News Update: As of Sunday, March 7 at 6am (New Zealand Time), Auckland will drop to Level 2 and the rest of the country to Level 1
Global news can change quickly, especially with the pandemic roulette swinging wildly. This up-to-now, COVID worry-free country has stepped up its vigilance. A couple of troubling community cases in Auckland near the airport last week has moved the city into an Alert Level 3 and the rest of the country to Level 2. That affects those of us living in Christchurch on the South Island.
Here’s a snippit from a recent news article on the recent changes:
While there are renewed restrictions such as the wearing of masks on public transportation, social distancing and contact tracing, the general population was initially slow in responding to any changes. Now, there are visible differences. The news reports progress openly and transparently, and reminds everyone to follow instructions.
Public service messages also remind everyone to be kind and not to excoriate those who may have extenuating circumstances for not following the rules. Except for uniformed kids hitting town after school, fewer people populate the streets of Christchurch. Local travelers encouraged to see New Zealand are putting intercity travel on hold.
Shops, cafes, museums and cinemas are once again threatened with a downturn in the struggling economy just as it has in other parts of the world. With a chain of events that include the Mosque bombing, the earthquake, and recurrent COVID fears , the people of Christchurch have demonstrated incredible resilience and acceptance of circumstances beyond their control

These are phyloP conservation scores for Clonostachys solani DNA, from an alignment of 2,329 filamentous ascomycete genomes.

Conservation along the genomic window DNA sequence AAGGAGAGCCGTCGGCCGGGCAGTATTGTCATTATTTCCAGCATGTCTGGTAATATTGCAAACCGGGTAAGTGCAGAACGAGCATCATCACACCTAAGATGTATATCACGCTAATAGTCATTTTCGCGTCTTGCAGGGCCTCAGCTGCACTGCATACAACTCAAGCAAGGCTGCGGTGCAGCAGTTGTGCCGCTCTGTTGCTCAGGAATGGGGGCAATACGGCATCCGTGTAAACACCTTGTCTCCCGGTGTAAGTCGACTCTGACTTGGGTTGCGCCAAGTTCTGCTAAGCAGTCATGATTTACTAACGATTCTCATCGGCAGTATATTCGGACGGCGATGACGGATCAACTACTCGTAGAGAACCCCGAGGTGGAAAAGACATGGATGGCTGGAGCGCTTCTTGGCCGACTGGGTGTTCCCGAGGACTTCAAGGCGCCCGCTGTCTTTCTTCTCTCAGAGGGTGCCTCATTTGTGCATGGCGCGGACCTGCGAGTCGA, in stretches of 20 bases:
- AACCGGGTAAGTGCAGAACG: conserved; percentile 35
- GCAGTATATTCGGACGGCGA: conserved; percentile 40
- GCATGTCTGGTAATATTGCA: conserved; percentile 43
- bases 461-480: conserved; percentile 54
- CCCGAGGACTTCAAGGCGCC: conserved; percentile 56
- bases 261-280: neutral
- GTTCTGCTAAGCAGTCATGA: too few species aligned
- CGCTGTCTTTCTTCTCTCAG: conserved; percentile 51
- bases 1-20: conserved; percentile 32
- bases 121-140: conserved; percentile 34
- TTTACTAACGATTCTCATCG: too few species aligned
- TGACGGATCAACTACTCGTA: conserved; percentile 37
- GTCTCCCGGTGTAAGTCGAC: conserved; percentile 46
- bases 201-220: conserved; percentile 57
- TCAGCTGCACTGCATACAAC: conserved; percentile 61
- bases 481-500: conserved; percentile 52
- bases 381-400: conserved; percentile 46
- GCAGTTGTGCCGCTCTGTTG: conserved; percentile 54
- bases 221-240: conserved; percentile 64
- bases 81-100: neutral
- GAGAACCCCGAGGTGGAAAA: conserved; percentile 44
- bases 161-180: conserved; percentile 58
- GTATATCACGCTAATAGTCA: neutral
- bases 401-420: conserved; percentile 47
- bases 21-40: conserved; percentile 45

As the tide was turning, we were in the midst of a weekend outing to Mt. Cook in the Southern Alps. Mt. Cook is high on the list of quintessential outdoor destinations in New Zealand.
The east side of the Southern Alps on the South Island are accessible from Christchurch within three hours. We drove through classic rolling hill countryside, passing an occasional car headed in the opposite direction. After pit stops in Fairlie and Geraldine, the snow-capped mountains appeared.
You can take a boat tour to see the Tasman Glacier on the back side of Mt. Aoraki (known as Mt. Cook). After a short one-mile hike to the lake, we arrived at the shoreline for our excursion. I had expected a big ferry with big picture windows, but the light, open-air raft awaiting at the dock was a surprise!
The German-born guide quickly sorted us into small groups to balance the boat and off we went. She described the history and formation of the lake from the ice melt. In just the past few months and years, the lake capacity has been increasing in volume.
The ice floes show only 10% of its body mass. The rest lies below the surface. On larger floes and along the glacier, you can see the water line where the waves meet the ice form. The floes have lives of their own. They play like otters when they roll over and as the mass underneath changes.
The Tasman Glacier, like those in Alaska, relies on ground cover to insulate the ice from further deterioration. The visible river of ice was only a small rendition in scale with those we saw in Alaska, but nevertheless impressive for its peaceful and serene environment. We could only get partial peeks at Mt. Cook, but we were satisfied at having seen its peak the day before.
Zoom Sketching Live Musicians
The Tuesday night jam sessions with live musicians originating from Andronico’s continues.
And a quick sketch in the Christchurch Gallery of a favorite sculpture–you can compare it to the real thing in the following slide!